BGC Welcomes New NHS Health Survey Which Confirms Drop in Problem Gambling Rates

Problem gambling rates in England have fallen according to a new NHS Health Survey, published today.

The wide-ranging NHS Health Survey found problem gambling rates among adults is 0.4 per cent – down from 0.5 per cent in 2018.

According to the data, the problem gambling rates for men fell from 0.8 in 2018 to 0.6 in 2021, while, among women, it dropped from 0.3 in 2018 to 0.1 in 2021.

Approximately 22.5m adults enjoy a bet every month on the lottery, at bingo or in casinos, playing online or wagering on football, horseracing or other sports.

The comprehensive study – the most recent in England – surveyed over 3,700 people and used two criteria assessments to measure problem gambling among adults, the PGSI and DSM-IV scores.

Both the individual and combined figures from these two assessments confirmed a drop in problem gambling rates – which represents tens of thousands of people.

This study backs figures compiled in the Gambling Commission’s latest quarterly survey released this month which found the UK’s adult problem gambling rates were 0.3 per cent.

Both studies support the BGC’s calls for operators to use technology online to carefully identify and target the minority of vulnerable and at-risk players, using a range of markers of harm.

Measures set out in the Gambling Review backed this approach by outlining frictionless financial risk checks as one measure to tackle gambling-related harm without interfering with the vast majority who bet responsibly.

BGC Chief Executive Michael Dugher, said: “We strongly welcome that another independent study has now confirmed that rates of problem gambling in England remain very low by international and indeed any other standards, and also appear to be falling, despite almost half of all adults enjoying a regular bet. This supports official figures from the GC that problem gambling is 0.3 per cent and statistically stable.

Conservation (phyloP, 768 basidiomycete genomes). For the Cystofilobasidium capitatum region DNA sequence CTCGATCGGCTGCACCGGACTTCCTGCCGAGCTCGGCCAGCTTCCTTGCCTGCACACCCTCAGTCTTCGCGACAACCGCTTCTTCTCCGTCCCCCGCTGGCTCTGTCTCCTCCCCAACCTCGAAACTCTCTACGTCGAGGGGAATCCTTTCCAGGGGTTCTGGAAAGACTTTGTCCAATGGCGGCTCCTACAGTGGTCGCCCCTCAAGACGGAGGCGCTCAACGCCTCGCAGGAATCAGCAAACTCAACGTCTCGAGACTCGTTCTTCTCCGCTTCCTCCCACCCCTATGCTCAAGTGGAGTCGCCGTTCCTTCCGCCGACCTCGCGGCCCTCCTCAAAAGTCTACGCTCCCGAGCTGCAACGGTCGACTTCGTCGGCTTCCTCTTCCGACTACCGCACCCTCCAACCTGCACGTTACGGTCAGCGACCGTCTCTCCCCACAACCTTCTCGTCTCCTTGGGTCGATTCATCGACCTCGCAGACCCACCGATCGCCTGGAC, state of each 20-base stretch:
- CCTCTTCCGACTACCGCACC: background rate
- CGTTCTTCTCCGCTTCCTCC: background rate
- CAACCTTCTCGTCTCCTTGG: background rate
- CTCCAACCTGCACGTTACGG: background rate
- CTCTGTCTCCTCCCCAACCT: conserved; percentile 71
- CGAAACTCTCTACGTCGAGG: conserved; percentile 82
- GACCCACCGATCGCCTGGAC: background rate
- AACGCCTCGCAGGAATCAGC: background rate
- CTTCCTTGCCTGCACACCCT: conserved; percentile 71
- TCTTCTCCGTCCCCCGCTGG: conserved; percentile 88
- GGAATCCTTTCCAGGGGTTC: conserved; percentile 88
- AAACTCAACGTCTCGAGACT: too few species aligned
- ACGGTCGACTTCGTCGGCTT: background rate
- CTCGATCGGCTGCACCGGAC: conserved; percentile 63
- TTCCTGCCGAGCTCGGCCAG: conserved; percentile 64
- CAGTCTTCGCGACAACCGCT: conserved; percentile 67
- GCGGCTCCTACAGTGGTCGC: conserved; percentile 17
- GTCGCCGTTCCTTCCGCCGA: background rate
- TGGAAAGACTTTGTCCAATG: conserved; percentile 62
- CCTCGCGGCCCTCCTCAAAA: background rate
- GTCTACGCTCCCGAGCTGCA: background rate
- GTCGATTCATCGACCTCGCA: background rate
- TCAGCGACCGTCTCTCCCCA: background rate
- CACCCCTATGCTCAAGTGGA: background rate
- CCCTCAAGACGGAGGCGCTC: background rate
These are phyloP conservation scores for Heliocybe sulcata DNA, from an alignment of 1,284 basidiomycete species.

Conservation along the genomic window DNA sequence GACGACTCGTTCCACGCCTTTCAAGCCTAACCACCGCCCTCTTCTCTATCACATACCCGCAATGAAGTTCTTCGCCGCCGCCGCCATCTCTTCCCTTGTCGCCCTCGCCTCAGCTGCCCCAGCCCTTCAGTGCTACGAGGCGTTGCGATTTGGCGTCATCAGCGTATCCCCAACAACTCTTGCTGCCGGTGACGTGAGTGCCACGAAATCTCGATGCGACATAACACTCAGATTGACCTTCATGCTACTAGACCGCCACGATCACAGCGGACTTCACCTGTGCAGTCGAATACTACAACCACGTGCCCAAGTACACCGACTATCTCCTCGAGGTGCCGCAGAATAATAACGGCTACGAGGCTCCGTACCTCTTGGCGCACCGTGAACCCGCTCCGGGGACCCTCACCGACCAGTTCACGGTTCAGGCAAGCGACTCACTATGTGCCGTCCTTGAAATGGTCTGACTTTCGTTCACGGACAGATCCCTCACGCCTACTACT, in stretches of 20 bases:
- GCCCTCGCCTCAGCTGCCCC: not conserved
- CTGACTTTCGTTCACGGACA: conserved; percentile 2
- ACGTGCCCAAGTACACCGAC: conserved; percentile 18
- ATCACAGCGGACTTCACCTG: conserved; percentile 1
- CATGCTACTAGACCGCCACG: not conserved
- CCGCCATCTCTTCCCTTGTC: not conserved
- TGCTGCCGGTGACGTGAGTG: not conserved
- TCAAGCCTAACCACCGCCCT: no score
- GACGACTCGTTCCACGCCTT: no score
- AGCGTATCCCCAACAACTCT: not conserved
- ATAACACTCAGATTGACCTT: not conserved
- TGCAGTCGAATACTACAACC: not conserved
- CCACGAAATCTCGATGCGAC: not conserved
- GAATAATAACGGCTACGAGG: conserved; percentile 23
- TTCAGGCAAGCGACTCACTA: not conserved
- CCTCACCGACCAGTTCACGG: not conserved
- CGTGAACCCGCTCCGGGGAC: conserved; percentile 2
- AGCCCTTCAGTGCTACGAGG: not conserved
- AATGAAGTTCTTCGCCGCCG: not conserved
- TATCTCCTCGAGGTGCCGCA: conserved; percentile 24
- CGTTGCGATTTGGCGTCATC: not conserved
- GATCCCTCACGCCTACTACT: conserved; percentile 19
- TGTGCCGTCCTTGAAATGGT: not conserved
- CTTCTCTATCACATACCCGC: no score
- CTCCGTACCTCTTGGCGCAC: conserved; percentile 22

“This latest study by the NHS – the most comprehensive in three years – endorses our belief that the right approach is to use technology and multiple markers of harm to identify and carefully target problem play or vulnerable customers.

“We are pleased that the Government’s recent White Paper also rejected the blanket approach called for by the anti-gambling lobby who wanted to see intrusive, low level ‘affordability checks’. The study reinforces the fact that the overwhelming majority of millions of punters enjoy betting perfectly safely and responsibly, and punters rightly object to intrusive checks and blanket restrictions.

“While these figures are encouraging, we refuse to be complacent, and will continue to work with Government and our members to deliver on the White Paper and drive up standards. This study is another reality check for anti-gambling prohibitionists who lobby tirelessly to campaign on the basis of a fallacy that problem gambling is some kind of public health emergency. The hard evidence continues to disappoint them at every turn.”

BGC members regularly promote the use of safer gambling tools, like time outs and deposit limits, with over a million customers now using some form of safer gambling tool.

The regulated betting and gaming industry contributes £7.1bn to the economy, generates £4.2bn in tax and supports 110,000 jobs.

The BGC strongly support the Gambling Review, published last month, as a further opportunity to raise standards and promote safer gambling, but any changes introduced as a result of the White Paper must not drive gamblers towards the growing unsafe, unregulated black market online.

A recent study found the number of customers using unlicensed betting websites has more than doubled, from 210,000 in 2019 to 460,000 in 2020 while the money staked is in the billions.

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